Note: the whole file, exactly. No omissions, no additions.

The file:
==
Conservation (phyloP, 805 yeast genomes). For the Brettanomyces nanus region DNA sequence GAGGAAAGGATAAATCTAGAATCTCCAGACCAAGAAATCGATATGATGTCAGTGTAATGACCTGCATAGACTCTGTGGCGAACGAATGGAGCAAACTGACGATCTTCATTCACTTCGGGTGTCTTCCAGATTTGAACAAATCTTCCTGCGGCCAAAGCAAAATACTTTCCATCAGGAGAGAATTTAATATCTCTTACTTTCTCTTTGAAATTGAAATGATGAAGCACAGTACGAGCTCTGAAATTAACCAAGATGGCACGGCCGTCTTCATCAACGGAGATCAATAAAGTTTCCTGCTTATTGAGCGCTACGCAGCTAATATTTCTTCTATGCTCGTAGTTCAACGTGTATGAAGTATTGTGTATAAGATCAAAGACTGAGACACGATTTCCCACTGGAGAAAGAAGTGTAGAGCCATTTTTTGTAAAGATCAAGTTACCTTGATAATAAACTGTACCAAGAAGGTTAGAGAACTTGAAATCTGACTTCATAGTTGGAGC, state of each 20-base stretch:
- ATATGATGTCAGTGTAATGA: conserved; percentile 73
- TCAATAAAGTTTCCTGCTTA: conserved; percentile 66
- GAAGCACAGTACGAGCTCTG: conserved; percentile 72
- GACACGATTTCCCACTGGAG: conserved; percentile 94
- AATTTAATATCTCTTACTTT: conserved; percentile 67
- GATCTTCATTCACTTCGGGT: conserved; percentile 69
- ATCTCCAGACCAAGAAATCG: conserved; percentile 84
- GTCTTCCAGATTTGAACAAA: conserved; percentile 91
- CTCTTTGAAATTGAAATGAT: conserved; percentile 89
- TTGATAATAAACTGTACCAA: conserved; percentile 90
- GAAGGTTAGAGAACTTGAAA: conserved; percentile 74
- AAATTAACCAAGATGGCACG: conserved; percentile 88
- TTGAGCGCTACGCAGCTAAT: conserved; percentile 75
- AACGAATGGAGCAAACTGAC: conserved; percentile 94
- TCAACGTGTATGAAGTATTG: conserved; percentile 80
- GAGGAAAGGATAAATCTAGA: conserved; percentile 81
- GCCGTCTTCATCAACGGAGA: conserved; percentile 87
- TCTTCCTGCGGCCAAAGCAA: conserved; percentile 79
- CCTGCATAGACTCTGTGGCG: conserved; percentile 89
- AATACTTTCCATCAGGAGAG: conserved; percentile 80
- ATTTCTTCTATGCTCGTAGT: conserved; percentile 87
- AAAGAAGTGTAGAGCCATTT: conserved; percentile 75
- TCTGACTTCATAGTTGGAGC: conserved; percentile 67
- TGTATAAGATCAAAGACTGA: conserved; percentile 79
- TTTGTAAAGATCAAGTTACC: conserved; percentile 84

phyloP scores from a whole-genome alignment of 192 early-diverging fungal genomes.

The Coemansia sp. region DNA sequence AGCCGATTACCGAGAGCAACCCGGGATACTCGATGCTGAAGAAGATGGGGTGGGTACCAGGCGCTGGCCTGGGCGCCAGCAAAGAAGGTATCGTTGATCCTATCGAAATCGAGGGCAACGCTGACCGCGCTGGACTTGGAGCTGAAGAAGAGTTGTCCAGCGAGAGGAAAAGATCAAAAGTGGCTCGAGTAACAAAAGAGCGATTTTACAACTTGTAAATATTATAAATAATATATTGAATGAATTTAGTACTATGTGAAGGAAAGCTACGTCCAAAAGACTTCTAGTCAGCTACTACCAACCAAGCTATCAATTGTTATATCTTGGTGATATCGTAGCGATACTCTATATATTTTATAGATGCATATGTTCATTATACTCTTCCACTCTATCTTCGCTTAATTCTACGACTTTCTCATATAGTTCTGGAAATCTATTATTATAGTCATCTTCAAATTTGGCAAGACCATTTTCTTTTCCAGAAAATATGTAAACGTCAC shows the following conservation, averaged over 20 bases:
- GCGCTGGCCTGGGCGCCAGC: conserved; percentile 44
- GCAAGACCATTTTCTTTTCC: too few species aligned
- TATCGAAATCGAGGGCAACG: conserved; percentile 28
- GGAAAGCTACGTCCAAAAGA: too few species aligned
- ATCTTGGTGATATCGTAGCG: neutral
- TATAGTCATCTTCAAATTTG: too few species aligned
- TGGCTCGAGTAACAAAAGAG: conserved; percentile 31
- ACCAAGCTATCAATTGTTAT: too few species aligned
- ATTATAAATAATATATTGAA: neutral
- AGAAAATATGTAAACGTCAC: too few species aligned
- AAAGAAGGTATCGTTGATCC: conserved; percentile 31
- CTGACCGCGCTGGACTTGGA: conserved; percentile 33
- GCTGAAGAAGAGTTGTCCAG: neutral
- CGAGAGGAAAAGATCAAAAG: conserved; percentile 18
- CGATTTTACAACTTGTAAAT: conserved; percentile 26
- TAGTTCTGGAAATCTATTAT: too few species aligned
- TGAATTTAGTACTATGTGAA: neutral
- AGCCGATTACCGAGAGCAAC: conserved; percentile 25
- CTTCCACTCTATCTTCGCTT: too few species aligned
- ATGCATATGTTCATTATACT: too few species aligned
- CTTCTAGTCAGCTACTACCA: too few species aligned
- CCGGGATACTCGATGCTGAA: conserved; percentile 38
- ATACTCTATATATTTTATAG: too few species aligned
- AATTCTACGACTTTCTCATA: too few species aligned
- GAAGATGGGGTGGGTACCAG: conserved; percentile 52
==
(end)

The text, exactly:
Conservation (phyloP, 805 yeast genomes). For the Brettanomyces nanus region DNA sequence GAGGAAAGGATAAATCTAGAATCTCCAGACCAAGAAATCGATATGATGTCAGTGTAATGACCTGCATAGACTCTGTGGCGAACGAATGGAGCAAACTGACGATCTTCATTCACTTCGGGTGTCTTCCAGATTTGAACAAATCTTCCTGCGGCCAAAGCAAAATACTTTCCATCAGGAGAGAATTTAATATCTCTTACTTTCTCTTTGAAATTGAAATGATGAAGCACAGTACGAGCTCTGAAATTAACCAAGATGGCACGGCCGTCTTCATCAACGGAGATCAATAAAGTTTCCTGCTTATTGAGCGCTACGCAGCTAATATTTCTTCTATGCTCGTAGTTCAACGTGTATGAAGTATTGTGTATAAGATCAAAGACTGAGACACGATTTCCCACTGGAGAAAGAAGTGTAGAGCCATTTTTTGTAAAGATCAAGTTACCTTGATAATAAACTGTACCAAGAAGGTTAGAGAACTTGAAATCTGACTTCATAGTTGGAGC, state of each 20-base stretch:
- ATATGATGTCAGTGTAATGA: conserved; percentile 73
- TCAATAAAGTTTCCTGCTTA: conserved; percentile 66
- GAAGCACAGTACGAGCTCTG: conserved; percentile 72
- GACACGATTTCCCACTGGAG: conserved; percentile 94
- AATTTAATATCTCTTACTTT: conserved; percentile 67
- GATCTTCATTCACTTCGGGT: conserved; percentile 69
- ATCTCCAGACCAAGAAATCG: conserved; percentile 84
- GTCTTCCAGATTTGAACAAA: conserved; percentile 91
- CTCTTTGAAATTGAAATGAT: conserved; percentile 89
- TTGATAATAAACTGTACCAA: conserved; percentile 90
- GAAGGTTAGAGAACTTGAAA: conserved; percentile 74
- AAATTAACCAAGATGGCACG: conserved; percentile 88
- TTGAGCGCTACGCAGCTAAT: conserved; percentile 75
- AACGAATGGAGCAAACTGAC: conserved; percentile 94
- TCAACGTGTATGAAGTATTG: conserved; percentile 80
- GAGGAAAGGATAAATCTAGA: conserved; percentile 81
- GCCGTCTTCATCAACGGAGA: conserved; percentile 87
- TCTTCCTGCGGCCAAAGCAA: conserved; percentile 79
- CCTGCATAGACTCTGTGGCG: conserved; percentile 89
- AATACTTTCCATCAGGAGAG: conserved; percentile 80
- ATTTCTTCTATGCTCGTAGT: conserved; percentile 87
- AAAGAAGTGTAGAGCCATTT: conserved; percentile 75
- TCTGACTTCATAGTTGGAGC: conserved; percentile 67
- TGTATAAGATCAAAGACTGA: conserved; percentile 79
- TTTGTAAAGATCAAGTTACC: conserved; percentile 84

phyloP scores from a whole-genome alignment of 192 early-diverging fungal genomes.

The Coemansia sp. region DNA sequence AGCCGATTACCGAGAGCAACCCGGGATACTCGATGCTGAAGAAGATGGGGTGGGTACCAGGCGCTGGCCTGGGCGCCAGCAAAGAAGGTATCGTTGATCCTATCGAAATCGAGGGCAACGCTGACCGCGCTGGACTTGGAGCTGAAGAAGAGTTGTCCAGCGAGAGGAAAAGATCAAAAGTGGCTCGAGTAACAAAAGAGCGATTTTACAACTTGTAAATATTATAAATAATATATTGAATGAATTTAGTACTATGTGAAGGAAAGCTACGTCCAAAAGACTTCTAGTCAGCTACTACCAACCAAGCTATCAATTGTTATATCTTGGTGATATCGTAGCGATACTCTATATATTTTATAGATGCATATGTTCATTATACTCTTCCACTCTATCTTCGCTTAATTCTACGACTTTCTCATATAGTTCTGGAAATCTATTATTATAGTCATCTTCAAATTTGGCAAGACCATTTTCTTTTCCAGAAAATATGTAAACGTCAC shows the following conservation, averaged over 20 bases:
- GCGCTGGCCTGGGCGCCAGC: conserved; percentile 44
- GCAAGACCATTTTCTTTTCC: too few species aligned
- TATCGAAATCGAGGGCAACG: conserved; percentile 28
- GGAAAGCTACGTCCAAAAGA: too few species aligned
- ATCTTGGTGATATCGTAGCG: neutral
- TATAGTCATCTTCAAATTTG: too few species aligned
- TGGCTCGAGTAACAAAAGAG: conserved; percentile 31
- ACCAAGCTATCAATTGTTAT: too few species aligned
- ATTATAAATAATATATTGAA: neutral
- AGAAAATATGTAAACGTCAC: too few species aligned
- AAAGAAGGTATCGTTGATCC: conserved; percentile 31
- CTGACCGCGCTGGACTTGGA: conserved; percentile 33
- GCTGAAGAAGAGTTGTCCAG: neutral
- CGAGAGGAAAAGATCAAAAG: conserved; percentile 18
- CGATTTTACAACTTGTAAAT: conserved; percentile 26
- TAGTTCTGGAAATCTATTAT: too few species aligned
- TGAATTTAGTACTATGTGAA: neutral
- AGCCGATTACCGAGAGCAAC: conserved; percentile 25
- CTTCCACTCTATCTTCGCTT: too few species aligned
- ATGCATATGTTCATTATACT: too few species aligned
- CTTCTAGTCAGCTACTACCA: too few species aligned
- CCGGGATACTCGATGCTGAA: conserved; percentile 38
- ATACTCTATATATTTTATAG: too few species aligned
- AATTCTACGACTTTCTCATA: too few species aligned
- GAAGATGGGGTGGGTACCAG: conserved; percentile 52